Openers Blockheads ooze quality musicianship as they deliver with effortless charm and coolness a set of classic songs that are known and loved by the majority of those present. The tracks are underpinned by the unmistakeable bass playing of the legend that is Norman Watt-Roy and Derek Hussey’s vocals whose delivery of said songs matches closely to that of Ian Dury. The fact that the Blockheads are the opening act today only shows what quality lies ahead.
The Undertones treat us to a set of songs that would leave only the most miserable gits around failing to find their feet tapping or vocal chords humming, all helped along by the band looking as though they genuinely enjoy doing this sort of thing. Paul McLoone is the perfect frontman as he jumps around the stage and there are smiles, banter and jokes as they bang out their wonderfully poppy punk anthems.
With that unmistakeable buzz-saw guitar sound, pounding drums and driving bass, Buzzcocks power their way through a set designed to please both the casual fan and the dedicated follower, with classic singles punctuated with the occasional less well-known song. Steve Diggle continues in his quest to become Pete Townsend while Pete Shelley simply rolls his eyes, grins and gets on with the job to be done.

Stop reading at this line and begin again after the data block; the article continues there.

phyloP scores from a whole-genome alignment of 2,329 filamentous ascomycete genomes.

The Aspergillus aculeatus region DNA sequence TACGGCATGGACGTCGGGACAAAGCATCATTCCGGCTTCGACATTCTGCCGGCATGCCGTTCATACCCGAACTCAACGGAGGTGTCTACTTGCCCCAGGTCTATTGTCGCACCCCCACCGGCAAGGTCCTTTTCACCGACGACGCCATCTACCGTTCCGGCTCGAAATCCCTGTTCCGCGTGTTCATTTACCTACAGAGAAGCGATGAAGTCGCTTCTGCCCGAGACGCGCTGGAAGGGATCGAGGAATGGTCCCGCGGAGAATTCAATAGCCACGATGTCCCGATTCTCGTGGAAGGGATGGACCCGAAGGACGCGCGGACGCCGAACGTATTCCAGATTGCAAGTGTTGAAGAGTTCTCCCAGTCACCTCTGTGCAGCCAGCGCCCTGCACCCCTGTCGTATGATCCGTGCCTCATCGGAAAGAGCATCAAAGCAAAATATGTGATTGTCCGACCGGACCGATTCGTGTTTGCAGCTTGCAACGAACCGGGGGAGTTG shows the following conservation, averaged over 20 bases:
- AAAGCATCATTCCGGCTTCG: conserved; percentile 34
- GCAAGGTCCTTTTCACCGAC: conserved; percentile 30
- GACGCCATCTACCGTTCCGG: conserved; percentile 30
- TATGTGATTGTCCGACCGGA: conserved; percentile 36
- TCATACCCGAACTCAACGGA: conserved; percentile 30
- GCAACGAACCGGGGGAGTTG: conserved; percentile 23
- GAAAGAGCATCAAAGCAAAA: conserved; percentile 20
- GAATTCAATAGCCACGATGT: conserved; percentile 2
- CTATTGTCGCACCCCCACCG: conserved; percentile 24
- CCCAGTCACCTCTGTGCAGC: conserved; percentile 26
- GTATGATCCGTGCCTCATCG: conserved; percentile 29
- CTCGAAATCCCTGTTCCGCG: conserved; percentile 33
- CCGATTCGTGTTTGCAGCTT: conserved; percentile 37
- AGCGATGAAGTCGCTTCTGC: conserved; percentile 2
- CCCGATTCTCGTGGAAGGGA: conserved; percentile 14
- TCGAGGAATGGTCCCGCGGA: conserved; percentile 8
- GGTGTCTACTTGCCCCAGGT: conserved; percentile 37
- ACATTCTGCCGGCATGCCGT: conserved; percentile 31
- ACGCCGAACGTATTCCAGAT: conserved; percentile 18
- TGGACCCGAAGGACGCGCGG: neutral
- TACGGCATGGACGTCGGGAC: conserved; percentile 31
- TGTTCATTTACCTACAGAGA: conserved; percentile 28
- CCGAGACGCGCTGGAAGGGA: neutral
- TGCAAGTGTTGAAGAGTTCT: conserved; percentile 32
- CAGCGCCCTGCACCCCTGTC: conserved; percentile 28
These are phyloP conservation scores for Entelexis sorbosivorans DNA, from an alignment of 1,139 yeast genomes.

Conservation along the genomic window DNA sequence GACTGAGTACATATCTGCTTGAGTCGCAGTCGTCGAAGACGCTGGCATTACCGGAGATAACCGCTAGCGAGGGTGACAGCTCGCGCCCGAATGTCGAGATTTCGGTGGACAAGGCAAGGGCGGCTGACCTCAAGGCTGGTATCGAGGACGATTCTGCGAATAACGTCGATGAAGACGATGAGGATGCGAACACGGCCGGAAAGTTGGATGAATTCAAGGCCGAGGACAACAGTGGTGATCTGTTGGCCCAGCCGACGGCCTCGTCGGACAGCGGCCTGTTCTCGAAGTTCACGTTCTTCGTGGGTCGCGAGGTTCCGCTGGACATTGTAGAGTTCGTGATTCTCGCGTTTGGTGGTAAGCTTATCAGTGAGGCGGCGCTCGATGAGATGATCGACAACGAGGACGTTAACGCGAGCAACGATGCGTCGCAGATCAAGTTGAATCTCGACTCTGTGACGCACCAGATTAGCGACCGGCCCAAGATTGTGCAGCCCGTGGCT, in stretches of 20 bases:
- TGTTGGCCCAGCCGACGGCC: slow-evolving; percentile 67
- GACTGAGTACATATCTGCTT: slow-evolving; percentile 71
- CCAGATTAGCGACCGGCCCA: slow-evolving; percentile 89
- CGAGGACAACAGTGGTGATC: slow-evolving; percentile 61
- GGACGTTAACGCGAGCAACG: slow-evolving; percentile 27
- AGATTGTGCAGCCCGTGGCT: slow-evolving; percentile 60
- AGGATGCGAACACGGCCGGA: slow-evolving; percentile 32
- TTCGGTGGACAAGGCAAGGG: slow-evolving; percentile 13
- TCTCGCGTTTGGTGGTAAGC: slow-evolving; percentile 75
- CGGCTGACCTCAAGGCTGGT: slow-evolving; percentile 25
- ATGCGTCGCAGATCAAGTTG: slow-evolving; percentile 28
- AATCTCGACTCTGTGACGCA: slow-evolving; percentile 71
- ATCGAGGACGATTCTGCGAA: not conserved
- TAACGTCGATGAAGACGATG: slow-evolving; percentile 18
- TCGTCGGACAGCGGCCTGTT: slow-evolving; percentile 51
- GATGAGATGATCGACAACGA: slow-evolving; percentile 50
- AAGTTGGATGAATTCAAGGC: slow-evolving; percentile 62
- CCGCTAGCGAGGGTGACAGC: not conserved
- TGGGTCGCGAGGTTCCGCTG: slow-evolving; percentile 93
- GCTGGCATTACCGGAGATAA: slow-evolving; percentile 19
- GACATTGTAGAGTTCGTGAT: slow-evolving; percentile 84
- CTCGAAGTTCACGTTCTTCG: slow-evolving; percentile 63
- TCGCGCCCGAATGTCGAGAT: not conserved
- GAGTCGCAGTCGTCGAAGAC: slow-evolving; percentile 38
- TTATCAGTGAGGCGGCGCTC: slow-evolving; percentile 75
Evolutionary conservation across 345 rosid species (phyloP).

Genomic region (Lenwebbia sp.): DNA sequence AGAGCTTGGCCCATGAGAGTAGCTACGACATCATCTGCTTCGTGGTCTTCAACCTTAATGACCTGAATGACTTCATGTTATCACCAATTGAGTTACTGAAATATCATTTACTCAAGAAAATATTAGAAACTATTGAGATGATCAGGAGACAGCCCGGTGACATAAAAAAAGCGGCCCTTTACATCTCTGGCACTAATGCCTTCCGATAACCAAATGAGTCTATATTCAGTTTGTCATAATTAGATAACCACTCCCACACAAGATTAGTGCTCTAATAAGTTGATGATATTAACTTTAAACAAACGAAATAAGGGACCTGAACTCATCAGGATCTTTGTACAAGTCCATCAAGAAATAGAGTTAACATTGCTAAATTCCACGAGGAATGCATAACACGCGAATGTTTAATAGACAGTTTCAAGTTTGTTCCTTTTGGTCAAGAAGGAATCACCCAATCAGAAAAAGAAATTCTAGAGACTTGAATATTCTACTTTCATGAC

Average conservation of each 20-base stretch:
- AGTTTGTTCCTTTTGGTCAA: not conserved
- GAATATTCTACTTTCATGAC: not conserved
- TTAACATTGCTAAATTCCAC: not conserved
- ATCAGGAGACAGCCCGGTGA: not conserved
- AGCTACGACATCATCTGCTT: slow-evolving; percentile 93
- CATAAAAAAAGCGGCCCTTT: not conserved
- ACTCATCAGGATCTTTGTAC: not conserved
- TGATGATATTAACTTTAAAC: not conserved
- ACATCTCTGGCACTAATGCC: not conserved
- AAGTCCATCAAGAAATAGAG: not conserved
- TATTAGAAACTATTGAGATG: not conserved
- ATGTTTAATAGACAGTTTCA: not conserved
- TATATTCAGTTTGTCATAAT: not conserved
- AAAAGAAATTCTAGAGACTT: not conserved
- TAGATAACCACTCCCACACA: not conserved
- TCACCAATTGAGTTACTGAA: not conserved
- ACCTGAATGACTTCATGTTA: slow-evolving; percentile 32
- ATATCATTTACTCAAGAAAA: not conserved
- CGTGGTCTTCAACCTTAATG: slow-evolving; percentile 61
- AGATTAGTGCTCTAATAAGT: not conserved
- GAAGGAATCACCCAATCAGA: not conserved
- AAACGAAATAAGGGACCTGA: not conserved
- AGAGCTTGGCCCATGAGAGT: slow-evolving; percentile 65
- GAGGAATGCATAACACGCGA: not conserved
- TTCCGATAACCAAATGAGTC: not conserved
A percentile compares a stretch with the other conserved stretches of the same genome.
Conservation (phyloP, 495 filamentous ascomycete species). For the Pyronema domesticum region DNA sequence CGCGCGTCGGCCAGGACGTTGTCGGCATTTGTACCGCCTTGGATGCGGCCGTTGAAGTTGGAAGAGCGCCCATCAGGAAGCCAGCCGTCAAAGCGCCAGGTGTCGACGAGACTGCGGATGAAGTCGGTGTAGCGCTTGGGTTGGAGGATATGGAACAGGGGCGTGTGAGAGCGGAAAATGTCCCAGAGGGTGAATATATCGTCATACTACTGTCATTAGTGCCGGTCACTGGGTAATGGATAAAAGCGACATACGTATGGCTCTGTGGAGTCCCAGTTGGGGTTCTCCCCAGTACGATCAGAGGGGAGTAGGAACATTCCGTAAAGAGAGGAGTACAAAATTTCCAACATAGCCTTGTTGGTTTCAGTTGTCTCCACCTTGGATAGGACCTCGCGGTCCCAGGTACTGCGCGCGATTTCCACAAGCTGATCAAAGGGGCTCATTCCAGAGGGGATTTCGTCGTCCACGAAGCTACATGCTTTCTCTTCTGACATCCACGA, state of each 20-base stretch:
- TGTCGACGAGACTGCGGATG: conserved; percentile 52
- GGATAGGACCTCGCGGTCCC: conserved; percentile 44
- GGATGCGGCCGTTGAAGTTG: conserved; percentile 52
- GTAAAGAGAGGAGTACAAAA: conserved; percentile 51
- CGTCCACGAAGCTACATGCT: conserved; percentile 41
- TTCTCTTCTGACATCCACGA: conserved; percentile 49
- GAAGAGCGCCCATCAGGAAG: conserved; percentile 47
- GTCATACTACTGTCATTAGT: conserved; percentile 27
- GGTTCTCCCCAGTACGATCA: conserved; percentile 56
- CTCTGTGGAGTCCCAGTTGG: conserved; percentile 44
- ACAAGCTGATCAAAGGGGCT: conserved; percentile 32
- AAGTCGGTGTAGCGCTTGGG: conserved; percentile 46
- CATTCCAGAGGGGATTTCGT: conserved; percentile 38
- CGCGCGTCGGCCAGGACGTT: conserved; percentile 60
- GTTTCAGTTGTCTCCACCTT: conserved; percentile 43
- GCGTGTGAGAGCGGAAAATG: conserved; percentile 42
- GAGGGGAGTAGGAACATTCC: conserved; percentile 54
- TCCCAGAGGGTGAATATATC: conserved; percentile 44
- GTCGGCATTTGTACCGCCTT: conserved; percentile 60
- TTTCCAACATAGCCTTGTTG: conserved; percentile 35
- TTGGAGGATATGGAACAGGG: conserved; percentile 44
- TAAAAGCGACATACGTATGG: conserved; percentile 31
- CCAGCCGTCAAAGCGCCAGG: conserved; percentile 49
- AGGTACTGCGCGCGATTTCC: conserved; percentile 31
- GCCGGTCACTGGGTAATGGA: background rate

Close your eyes and just listen – when Peter Hook plays Joy Division songs you really could be listening to Ian Curtis. His deep, gruff voice suits ‘Disorder’, ‘Digital’, ‘Transmission’ etc. perfectly but is perhaps less suited to New Order’s ‘Regret’ or ‘True Faith’. Regardless of the vocals, who isn’t transported to another era when ‘Ceremony’ and ‘Love Will Tear Us Apart’ are played live? For many, this was the set of the day.
Whatever your opinion of Bob Geldof may be, he’s a performer who puts everything into his shows – and tonight, The Boomtown Rats are superb. They may have played just nine songs, but what a show this way. Of course, the set-list consists of nearly all greatest hits – ‘Modern’, ‘Clockwork’, ‘Mary…’, ‘Rat Trap’ and a poignant moment of silence during ‘Mondays’, with the set fuelled by energy, anger and passion.
Adam Ant is a real showman – an entertainer. To many, he’s some sort of god – and he’s written some brilliant songs. Never relying just on those massive hits, he leaps and writhes all over the stage to perform tracks such as ‘Cartrouble’, ‘Zerox’ and ‘Kick’ alongside ‘Kings..’, ‘Dog Eat Dog’, and ‘Stand and Deliver’. He also looks good on stage too: slimmer, more energetic and with a stronger voice than the last time I saw him. This was a magnificent end to a fantastic day.